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Men's Sexual Health Archive

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Sex after heart attack

Updated June 1, 2012

The American Heart Association says it's safe.

For the first time ever, the American Heart Association (AHA) is weighing in on a very personal subject: sexual activity. The organization has issued a scientific statement noting that sex is safe for the majority of heart disease patients and that patients should discuss the subject with their doctors.

"The AHA statement on sexual activity and heart disease is really a big step forward in medicine," says Dr. Deepak Bhatt, an interventional cardiologist and associate professor at Harvard Medical School. "Patients with heart disease often have questions about sexual activity and it is time to start discussing those issues openly."

When sex gives more pain than pleasure

Updated October 1, 2019

Dyspareunia is a common problem for many postmenopausal women.

Millions of women experience pain before, during, or after sexual intercourse—a condition called dyspareunia (from the Greek dyspareunos, meaning "badly mated"). This condition not only saps sexual desire and enjoyment, it can also strain relationships and erode quality of life in general. For postmenopausal women, dyspareunia may also raise concerns about aging and body image.

Many women suffer in silence and don't seek the help they need, or they have trouble finding a clinician who can diagnose and treat the causes of their pain. That is unfortunate, because treatments are available for many of the problems that underlie this vexing condition.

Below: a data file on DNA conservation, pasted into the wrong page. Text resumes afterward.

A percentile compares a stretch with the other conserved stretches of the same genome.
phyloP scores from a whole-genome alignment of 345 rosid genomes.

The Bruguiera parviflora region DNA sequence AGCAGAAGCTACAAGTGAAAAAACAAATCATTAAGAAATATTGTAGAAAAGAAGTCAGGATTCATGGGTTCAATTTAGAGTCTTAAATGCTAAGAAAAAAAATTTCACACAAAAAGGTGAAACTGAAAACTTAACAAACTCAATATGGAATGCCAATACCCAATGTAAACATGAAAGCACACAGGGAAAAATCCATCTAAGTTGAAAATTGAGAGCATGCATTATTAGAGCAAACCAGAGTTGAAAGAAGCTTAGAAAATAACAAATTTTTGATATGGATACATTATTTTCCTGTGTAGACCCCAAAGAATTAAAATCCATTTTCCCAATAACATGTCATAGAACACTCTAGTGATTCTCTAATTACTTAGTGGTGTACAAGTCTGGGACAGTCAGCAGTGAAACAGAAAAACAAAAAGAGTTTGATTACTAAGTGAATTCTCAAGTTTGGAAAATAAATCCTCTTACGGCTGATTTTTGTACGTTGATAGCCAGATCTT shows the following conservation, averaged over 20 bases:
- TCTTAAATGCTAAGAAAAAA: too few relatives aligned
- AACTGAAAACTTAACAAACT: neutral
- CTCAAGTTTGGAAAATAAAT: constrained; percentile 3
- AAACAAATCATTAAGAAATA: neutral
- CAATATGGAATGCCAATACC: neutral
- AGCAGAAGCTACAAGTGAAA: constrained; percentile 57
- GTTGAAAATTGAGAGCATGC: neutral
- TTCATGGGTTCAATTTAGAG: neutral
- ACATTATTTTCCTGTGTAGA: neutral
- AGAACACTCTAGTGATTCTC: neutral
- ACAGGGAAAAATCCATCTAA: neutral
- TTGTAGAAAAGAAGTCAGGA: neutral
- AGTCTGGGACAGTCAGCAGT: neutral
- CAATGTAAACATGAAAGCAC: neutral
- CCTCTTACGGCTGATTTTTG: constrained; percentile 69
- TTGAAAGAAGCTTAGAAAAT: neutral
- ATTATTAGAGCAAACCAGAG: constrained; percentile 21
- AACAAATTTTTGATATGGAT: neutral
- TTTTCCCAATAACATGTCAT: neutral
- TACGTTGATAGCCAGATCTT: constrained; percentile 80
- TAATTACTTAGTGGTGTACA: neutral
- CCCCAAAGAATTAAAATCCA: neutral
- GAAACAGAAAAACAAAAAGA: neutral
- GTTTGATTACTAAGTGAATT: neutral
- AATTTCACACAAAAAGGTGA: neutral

Sex and the older woman

Updated January 1, 2012

 

Women over age 50 are having sex — and developing STIs — at a higher rate than commonly believed.

The notion that women lose interest in sexual activity after menopause has collapsed under scientific scrutiny. In a survey of 27,000 women enrolled in the Women's Health Initiative (WHI), more than 60% of women in their 50s, 45% of those in their 60s, and 28% of women in their 70s reported that they were sexually active, and almost two-thirds said they were happy with their level of sexual activity. Of those who were dissatisfied, more than half said they would prefer having sex more often. The study was reported in Menopause: The Journal of the North American Menopause Society (November 2011).

10 diet & exercise tips for prostate health

Updated January 29, 2020

"What can I eat to reduce my risk of developing prostate cancer?" This is one of the most common questions physicians hear from men concerned about prostate health. Undoubtedly, many hope that their doctor will rattle off a list of foods guaranteed to shield them from disease. Although some foods have been linked with reduced risk of prostate cancer, proof that they really work is lacking, at least for now.

Aim for a healthy eating pattern

Instead of focusing on specific foods, dietitians, physicians, and researchers tout an overall pattern of healthy eating — and healthy eating is easier than you might think. In a nutshell, here's what experts recommend:

Viagra precautions

Updated October 1, 2011

Q. I am a 64-year-old man. Aside from diabetes, I've been healthy and until now, the only prescription I've taken is insulin. But I've been having trouble with erections, and my doctor just gave me a prescription for Viagra. He also told me to be careful about using other drugs with Viagra but didn't give me a list. Can you please fill me in?